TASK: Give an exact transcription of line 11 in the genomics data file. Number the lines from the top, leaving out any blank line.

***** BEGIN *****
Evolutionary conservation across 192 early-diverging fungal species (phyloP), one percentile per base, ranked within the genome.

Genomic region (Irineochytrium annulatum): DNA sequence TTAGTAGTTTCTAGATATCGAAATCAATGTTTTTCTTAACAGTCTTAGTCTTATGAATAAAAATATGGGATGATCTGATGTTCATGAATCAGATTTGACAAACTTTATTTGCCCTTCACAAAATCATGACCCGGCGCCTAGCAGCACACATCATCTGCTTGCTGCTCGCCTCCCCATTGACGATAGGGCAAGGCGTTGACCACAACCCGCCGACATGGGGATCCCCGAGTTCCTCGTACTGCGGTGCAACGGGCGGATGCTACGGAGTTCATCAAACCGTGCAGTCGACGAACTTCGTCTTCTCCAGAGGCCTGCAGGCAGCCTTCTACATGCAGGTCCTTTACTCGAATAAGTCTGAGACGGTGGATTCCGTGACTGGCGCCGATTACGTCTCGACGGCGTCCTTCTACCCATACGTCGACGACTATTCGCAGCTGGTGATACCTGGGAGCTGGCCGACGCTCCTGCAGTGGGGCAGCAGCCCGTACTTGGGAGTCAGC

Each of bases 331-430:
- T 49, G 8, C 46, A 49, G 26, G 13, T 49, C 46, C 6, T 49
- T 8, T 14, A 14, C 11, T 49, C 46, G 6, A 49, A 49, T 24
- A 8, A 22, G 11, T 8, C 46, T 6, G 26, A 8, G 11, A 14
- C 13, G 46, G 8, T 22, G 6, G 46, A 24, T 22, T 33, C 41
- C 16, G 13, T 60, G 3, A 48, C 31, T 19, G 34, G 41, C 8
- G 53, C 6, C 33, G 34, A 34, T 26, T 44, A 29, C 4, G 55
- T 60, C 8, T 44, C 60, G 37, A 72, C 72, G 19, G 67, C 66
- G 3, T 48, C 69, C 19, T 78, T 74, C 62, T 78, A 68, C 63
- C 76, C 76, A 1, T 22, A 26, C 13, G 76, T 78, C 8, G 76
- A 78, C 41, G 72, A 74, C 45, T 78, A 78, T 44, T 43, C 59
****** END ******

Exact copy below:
- G 3, T 48, C 69, C 19, T 78, T 74, C 62, T 78, A 68, C 63